Often the idea of leadership evokes thoughts of stages, bright lights, teaching, or even preaching in front of a crowd. However, I recently learned a new concept: leading from the side. When I became a pastor’s wife, it was a pure shock to my system. I went from a woman who was constantly seeking new ways to challenge my leadership abilities to feeling barely being noticed. No longer being the front person in leadership was a difficult shift for me. But leading from the side, as you will learn shortly, can be a powerfully influential and necessary part of God’s plan.
I believe these concepts apply to more than just pastor’s wives; they apply to anyone who works beneath some kind of leader in the spotlight, which is a lot more people than most would think. We all have positions in life that call us to be second. However, not many people place importance on leading from this second position. Leading from the side can not only grow you, but guide both you and those above you to great success. Here’s three important virtues that I’ve learned while leading in the background.
1. Submit in love.
Submit: That awful word that no one dares approach. But if there is anything that makes it an easier concept to chew, it’s that submission comes from God himself. Within the Trinity, each person of God mutually submits to the other in order to form a perfectly functioning relationship. Submission is a huge win through the perfect harmony that it creates when it is done Biblically. In leadership, mutual submission to one another in love and respect creates a bond of trust that will make an impression on those around us. Whether your environment is a classroom, congregation, or team, empower those God has appointed to lead, while you lead from the side.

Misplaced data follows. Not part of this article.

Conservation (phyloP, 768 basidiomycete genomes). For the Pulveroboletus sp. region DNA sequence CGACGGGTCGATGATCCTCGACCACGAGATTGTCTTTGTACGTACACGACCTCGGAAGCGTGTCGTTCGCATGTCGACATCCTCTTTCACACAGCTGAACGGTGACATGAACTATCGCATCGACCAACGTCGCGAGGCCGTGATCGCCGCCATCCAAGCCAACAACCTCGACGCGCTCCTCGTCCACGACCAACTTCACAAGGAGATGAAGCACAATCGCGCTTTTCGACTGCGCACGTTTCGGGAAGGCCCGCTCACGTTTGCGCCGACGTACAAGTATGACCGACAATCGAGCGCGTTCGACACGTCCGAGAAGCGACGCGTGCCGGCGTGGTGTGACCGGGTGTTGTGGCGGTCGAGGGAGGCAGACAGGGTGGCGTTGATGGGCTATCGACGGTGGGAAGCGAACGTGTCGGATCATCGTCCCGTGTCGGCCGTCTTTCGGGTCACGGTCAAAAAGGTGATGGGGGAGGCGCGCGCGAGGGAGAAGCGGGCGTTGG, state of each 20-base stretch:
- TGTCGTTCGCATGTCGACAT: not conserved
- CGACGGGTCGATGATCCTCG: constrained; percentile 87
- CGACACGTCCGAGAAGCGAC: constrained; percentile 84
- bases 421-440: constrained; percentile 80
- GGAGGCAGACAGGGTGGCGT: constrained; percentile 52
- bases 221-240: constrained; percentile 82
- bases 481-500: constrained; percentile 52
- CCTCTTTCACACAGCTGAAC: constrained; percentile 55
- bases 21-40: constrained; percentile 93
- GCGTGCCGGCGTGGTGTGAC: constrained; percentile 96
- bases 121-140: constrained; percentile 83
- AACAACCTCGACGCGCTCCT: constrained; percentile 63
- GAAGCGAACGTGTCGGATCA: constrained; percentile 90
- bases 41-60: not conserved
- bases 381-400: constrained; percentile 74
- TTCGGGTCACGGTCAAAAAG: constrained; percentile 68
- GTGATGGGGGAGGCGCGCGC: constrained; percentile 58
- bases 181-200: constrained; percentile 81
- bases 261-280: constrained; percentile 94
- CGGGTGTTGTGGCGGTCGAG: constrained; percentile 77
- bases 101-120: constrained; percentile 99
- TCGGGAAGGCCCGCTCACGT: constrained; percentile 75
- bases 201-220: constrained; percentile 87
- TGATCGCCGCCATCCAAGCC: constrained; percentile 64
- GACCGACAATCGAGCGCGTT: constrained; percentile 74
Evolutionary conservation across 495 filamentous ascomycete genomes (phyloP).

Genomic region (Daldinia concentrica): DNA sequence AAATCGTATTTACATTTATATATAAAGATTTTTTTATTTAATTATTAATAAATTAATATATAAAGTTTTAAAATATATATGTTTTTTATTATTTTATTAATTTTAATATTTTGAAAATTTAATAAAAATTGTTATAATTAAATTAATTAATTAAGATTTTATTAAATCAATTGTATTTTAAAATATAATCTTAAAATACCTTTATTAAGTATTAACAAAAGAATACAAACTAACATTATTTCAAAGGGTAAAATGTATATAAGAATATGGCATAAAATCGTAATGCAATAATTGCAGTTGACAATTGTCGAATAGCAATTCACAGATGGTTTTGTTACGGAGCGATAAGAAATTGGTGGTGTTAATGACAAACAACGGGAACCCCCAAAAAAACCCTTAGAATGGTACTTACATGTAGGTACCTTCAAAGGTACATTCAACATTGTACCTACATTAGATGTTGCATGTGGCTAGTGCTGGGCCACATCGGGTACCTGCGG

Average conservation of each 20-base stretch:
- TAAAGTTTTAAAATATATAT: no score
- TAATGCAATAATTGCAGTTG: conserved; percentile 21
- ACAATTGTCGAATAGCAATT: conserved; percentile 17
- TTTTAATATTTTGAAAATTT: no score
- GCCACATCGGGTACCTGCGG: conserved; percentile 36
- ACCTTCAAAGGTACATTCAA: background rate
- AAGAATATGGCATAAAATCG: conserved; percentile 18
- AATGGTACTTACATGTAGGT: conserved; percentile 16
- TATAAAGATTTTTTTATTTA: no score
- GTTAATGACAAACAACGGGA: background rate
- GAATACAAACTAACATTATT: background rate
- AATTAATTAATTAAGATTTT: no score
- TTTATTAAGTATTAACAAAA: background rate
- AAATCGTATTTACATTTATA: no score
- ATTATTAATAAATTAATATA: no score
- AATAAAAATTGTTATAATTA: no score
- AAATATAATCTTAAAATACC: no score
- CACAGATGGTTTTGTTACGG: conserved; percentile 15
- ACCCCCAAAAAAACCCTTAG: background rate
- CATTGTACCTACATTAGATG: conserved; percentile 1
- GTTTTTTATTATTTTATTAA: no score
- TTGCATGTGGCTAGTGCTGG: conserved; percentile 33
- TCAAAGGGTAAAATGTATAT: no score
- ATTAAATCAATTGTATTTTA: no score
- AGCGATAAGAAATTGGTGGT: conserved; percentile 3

To be perfectly clear, submission doesn’t affect who you are. In submission, we learn to let who we are grow while also empowering someone else. I am still my confident, intelligent self, but I practice allowing my love and respect for someone else overflow in an act of uplifting someone else.
2. Find strength.
Strength is often synonymous with power, but strength can also be the absence of power. In strength, we demonstrate the ability to withhold anger and instead administer grace. In strength, we control our words, persevere in hard times, and survive the deserts. Strength is seen in Sampson, not just when he slays animals with his bare hands, but when he demonstrates the patience to wait for the right timing to bring down the Temple. If you’re leading from the side, strength is necessary to stay persistent in the difficult times.
When leading from the side, strength is crucial to the success of the team. You may find that there are days when you provide the strength for that person to move forward. You give them Godly wisdom and encouragement when they want to throw in the towel. You give the pep talk that motivates them to go the extra mile. None of this is possible without strength, the self-discipline to know when to say what when needed. Other times it is the strength to balance them out, or call them out when they stray from their path.
3. Ask for humility.
The most important of them all. Philippians 2:3 says that we should “...do nothing out of selfish ambition or vain conceit. Rather in humility, value others above yourselves.” Value my husband, value my boss, my co-workers, my (fill in the blank) as better than myself. This is what God’s Word has called us to do: lead from the side, allowing the focus to shift to others and flourishing outside of the spotlight.
Obviously, these are all things we need to ask God for. We cannot earn them or learn them apart from the guiding, convicting, and filling of the Holy Spirit. Leading from the side can be tricky and frustrating, but people watch you, whether you notice or not. You have to take on that position with the confidence and conviction of submission, strength, and humility. And even if you spend most of your days going unnoticed, it’s the one day that you exemplify great character that carries the weight of your influence.